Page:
In 2018, TD acquired artificial intelligence company Layer 6 and made one of its cofounders, Tomi Poutanen, the chief AI officer for the bank. TD continues to transfer Layer 6’s capabilities to the bank at large — including information-sharing programs at Layer 6 for data and analytics employees.
The bank has built strong relationships with a number of Canadian universities, including the University of Toronto’s Rotman School of Management, Western University, Queen’s University, and York University’s Schulich School of Business. TD sponsors events at these institutions, including hackathons and speaker series. At Rotman, TD has funded both the TD Management Data and Analytics Lab and the Rotman Financial Innovation Hub in Advanced Analytics to help foster the development of data and analytics professionals.
TD also works closely with leading AI research programs in Canada, including those at the Vector Institute in Toronto, of which TD was a founding sponsor, and Mila in Montreal, in order to foster partnerships and connections.
These efforts have not gone unnoticed. TD has been rated among the most attractive employers for data and analytics talent by Canadian students: In a large student survey in Canada, analytics students ranked TD as one of the top four companies they would consider working for.
Most organizations will have to turn to multiple suppliers of talent to acquire the range of skills needed. They should work with the universities and colleges that are providing them with new talent to better understand the foci of the schools’ data science and analytics programs. They should also embark on using job standardization and classification to design internal education and skills development programs. When organizations make clear which skills are associated with which jobs, employees can more easily decide which roles they want and acquire the skills to perform them.
Build a Data and Analytics Community
TD data and analytics leaders are conscious of the need to build community and knowledge-sharing approaches among the data and analytics professionals across the bank. That includes providing opportunities for data- and analytics-oriented employees to network and hear about trends in the industry. Five years ago, the bank had its first annual Big Data & Analytics Summit, with 40 employees attending. In 2019, the bank had its fifth annual summit (disclosure: I was a paid speaker at this event), with over 2,000 employees in attendance — and the numbers continue to grow.
Another key aspect of community is volunteering. An initiative called TD Mindpower: Analytics for Social Good was created in 2019 to pair data and analytics employees with data and analytics projects for nonprofits in Canada and the U.S. As part of the bank’s acquisition of Layer 6, a pledge was also made to dedicate time and talent to work specifically on AI projects for social good.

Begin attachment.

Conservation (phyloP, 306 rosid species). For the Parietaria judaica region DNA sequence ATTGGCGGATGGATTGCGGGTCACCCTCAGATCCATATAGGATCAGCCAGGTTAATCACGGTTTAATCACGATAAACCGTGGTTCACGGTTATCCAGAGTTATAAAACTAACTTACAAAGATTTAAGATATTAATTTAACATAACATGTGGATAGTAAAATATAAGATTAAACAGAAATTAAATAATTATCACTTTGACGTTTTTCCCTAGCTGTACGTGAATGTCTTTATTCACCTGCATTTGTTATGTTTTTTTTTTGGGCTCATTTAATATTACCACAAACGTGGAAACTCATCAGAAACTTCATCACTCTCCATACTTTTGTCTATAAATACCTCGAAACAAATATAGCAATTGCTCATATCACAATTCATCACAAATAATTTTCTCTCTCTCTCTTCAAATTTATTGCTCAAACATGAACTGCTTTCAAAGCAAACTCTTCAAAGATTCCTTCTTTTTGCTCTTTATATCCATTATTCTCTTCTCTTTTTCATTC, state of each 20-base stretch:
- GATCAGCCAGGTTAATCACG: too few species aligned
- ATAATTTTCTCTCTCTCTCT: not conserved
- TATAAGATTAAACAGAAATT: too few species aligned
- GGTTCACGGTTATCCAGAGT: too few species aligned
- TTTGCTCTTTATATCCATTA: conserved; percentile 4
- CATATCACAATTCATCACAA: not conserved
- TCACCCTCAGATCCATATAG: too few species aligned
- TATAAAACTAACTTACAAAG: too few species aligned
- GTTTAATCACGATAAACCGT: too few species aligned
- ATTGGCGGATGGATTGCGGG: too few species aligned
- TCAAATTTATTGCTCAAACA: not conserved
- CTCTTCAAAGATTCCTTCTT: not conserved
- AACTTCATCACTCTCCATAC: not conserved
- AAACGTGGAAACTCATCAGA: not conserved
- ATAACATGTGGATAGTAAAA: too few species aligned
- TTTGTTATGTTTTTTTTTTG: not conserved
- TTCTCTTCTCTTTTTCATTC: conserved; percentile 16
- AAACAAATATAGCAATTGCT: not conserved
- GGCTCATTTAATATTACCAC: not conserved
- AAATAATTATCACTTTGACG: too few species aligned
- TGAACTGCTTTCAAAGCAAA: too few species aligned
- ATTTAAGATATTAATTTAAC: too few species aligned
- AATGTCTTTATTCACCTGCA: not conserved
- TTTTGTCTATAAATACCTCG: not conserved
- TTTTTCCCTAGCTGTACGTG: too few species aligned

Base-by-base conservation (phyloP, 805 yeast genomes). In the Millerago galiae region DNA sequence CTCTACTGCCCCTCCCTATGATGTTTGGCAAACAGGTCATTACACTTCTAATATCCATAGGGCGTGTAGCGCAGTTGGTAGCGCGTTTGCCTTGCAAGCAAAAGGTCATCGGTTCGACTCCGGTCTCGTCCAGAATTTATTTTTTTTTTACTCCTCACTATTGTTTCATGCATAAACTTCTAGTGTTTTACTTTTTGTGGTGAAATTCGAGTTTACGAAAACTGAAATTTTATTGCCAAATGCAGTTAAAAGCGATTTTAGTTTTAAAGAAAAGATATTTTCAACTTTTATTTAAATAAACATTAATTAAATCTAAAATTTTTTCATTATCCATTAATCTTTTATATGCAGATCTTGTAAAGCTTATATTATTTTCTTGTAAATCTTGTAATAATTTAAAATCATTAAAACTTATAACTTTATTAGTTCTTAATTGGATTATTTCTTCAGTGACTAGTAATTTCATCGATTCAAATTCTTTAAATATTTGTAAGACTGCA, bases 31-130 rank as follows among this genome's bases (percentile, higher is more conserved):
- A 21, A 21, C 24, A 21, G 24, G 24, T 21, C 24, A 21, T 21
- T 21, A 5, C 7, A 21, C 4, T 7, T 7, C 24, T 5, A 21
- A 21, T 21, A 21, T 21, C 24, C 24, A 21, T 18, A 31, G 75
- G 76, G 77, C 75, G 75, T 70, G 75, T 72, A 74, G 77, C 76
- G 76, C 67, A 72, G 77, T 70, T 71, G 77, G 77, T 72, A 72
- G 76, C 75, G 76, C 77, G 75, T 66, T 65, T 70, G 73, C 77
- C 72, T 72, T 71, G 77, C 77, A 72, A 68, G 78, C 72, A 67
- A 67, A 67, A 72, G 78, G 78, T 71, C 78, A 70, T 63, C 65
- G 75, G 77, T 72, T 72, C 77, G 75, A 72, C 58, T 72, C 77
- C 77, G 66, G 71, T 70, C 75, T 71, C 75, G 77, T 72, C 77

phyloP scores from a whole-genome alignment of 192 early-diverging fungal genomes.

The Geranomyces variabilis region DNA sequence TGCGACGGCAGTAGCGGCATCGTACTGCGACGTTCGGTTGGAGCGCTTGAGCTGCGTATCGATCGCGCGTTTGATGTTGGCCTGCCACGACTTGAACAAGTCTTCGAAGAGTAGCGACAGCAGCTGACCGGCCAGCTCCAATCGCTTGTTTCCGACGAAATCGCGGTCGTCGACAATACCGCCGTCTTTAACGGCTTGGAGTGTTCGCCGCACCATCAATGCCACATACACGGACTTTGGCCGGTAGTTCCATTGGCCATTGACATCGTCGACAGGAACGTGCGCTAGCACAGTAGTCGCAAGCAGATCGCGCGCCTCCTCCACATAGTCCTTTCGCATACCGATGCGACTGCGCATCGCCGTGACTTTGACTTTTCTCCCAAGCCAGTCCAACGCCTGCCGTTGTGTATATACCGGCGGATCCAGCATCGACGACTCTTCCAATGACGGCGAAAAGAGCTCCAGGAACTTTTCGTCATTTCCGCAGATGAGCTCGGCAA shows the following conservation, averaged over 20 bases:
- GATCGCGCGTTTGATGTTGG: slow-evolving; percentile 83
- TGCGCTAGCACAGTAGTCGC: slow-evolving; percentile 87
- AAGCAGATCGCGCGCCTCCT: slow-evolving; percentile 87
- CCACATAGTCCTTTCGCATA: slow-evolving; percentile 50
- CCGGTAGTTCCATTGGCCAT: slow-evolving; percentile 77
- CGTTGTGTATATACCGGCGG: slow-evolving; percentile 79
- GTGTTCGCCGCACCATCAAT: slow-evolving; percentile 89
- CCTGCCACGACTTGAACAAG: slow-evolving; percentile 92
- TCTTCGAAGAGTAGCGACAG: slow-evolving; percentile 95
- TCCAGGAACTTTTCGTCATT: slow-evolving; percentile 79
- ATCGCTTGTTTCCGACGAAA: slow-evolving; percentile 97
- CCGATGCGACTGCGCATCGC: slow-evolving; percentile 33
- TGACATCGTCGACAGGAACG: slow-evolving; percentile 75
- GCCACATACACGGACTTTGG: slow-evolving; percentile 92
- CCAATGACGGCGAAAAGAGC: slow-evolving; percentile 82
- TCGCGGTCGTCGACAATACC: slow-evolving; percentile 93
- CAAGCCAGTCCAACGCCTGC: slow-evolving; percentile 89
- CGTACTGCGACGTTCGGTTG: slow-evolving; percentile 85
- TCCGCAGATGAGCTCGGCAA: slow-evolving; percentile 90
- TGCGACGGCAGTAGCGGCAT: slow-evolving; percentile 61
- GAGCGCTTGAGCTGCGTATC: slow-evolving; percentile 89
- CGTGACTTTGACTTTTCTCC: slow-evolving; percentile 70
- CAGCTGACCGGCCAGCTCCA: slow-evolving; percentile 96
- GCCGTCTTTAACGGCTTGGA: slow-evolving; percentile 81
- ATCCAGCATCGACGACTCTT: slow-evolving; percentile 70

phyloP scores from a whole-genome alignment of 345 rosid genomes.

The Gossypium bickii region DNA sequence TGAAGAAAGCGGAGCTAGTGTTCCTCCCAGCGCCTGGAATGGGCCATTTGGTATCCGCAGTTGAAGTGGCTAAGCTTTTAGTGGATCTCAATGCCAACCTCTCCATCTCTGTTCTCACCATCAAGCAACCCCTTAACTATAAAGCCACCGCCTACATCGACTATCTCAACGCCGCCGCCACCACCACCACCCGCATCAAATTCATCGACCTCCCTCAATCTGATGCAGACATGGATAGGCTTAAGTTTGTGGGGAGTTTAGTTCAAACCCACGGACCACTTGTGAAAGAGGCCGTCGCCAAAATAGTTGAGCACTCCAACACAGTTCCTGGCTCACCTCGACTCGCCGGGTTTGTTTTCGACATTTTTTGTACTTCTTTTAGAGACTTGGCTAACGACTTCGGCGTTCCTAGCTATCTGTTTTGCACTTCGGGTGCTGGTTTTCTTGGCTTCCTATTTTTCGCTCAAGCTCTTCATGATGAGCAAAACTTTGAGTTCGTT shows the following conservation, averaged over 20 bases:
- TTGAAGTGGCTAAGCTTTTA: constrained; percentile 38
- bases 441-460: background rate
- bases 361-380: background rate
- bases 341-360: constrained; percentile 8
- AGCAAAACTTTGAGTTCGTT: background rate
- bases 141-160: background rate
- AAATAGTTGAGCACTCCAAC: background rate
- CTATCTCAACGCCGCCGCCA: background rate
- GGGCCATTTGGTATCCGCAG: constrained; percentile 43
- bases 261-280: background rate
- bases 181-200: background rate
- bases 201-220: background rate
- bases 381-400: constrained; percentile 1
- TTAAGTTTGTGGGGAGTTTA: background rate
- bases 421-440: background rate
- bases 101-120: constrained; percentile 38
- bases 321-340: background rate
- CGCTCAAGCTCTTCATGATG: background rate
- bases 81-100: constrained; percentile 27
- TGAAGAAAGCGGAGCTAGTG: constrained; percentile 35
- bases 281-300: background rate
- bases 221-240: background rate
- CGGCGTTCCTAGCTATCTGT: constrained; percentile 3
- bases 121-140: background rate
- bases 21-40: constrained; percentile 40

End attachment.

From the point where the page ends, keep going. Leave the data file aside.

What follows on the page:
TD’s initial job-mapping exercise led to a clearer vision for how individuals can move around, upskill, and grow their career paths. The team spearheading the plan created educational materials to help data and analytics employees develop their skills and made those materials available on an enterprisewide online platform for self-learning and development. The bank is now focused on expanding an understanding of the potential of data and analytics to all TD employees and has developed learning curricula for nonanalytics professionals as well. The goal is to further embed data-driven decision-making in all aspects of the bank.
According to Husar, data, analytics, and AI at TD have come a long way in the past five years and are helping to shape and deliver tangible results for customers and employees. In particular, during these unprecedented times, the bank has shown its ability to pivot, leverage data and analysis, and mobilize quickly to respond to the needs of its customers, spinning up new and innovative ways to stay connected and answer questions. For example, TD has used customer data and analytics to personalize customer communication. Customers who visit often received targeted messages about changes in bank branch hours, and those most likely to have received a stimulus check got messages about how to make mobile deposits.
Whether people are called data scientists, quantitative analysts, or something else, these titles are still relatively new to companies. It’s not surprising that there is little consensus on their meaning. Over time, new titles will emerge that better describe the particular activities involved in a job; data engineer, for example, has already arisen to describe people who spend most of their time wrangling data. Until more consensus is reached across our society, however, it’s important for companies to emulate TD Bank and clearly identify the types of talent required to become data-driven and then acquire it, nurture it, and unleash it.